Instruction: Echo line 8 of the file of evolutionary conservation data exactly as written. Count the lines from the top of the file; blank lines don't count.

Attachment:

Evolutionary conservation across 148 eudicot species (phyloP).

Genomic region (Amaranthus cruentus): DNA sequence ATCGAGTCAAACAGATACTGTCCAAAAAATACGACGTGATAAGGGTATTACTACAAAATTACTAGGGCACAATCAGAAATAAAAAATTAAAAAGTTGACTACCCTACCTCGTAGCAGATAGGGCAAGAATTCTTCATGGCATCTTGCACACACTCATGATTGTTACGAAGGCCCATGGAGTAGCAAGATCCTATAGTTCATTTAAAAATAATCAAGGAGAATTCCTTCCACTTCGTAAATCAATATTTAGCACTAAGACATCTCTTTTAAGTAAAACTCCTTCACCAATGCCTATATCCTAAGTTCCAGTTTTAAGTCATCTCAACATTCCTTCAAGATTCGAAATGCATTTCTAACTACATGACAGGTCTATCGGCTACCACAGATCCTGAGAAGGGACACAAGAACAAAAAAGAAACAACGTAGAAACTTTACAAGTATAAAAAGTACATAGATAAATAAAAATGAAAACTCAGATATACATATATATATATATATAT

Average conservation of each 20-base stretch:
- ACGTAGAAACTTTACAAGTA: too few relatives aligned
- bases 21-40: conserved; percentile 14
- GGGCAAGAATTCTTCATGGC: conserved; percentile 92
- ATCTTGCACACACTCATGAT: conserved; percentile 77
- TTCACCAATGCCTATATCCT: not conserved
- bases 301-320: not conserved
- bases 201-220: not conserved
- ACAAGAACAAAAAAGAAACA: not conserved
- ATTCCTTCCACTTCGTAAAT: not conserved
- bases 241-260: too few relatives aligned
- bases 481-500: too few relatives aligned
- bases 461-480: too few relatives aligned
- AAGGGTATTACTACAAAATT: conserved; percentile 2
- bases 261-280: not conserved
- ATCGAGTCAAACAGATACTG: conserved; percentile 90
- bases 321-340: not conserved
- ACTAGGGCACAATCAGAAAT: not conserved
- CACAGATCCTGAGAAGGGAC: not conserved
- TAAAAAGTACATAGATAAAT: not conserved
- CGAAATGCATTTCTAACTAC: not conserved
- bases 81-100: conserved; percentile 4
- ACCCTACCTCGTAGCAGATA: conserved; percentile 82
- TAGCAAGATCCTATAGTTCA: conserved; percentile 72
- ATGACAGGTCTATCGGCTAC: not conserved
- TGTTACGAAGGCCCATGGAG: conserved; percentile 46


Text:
- TTCACCAATGCCTATATCCT: not conserved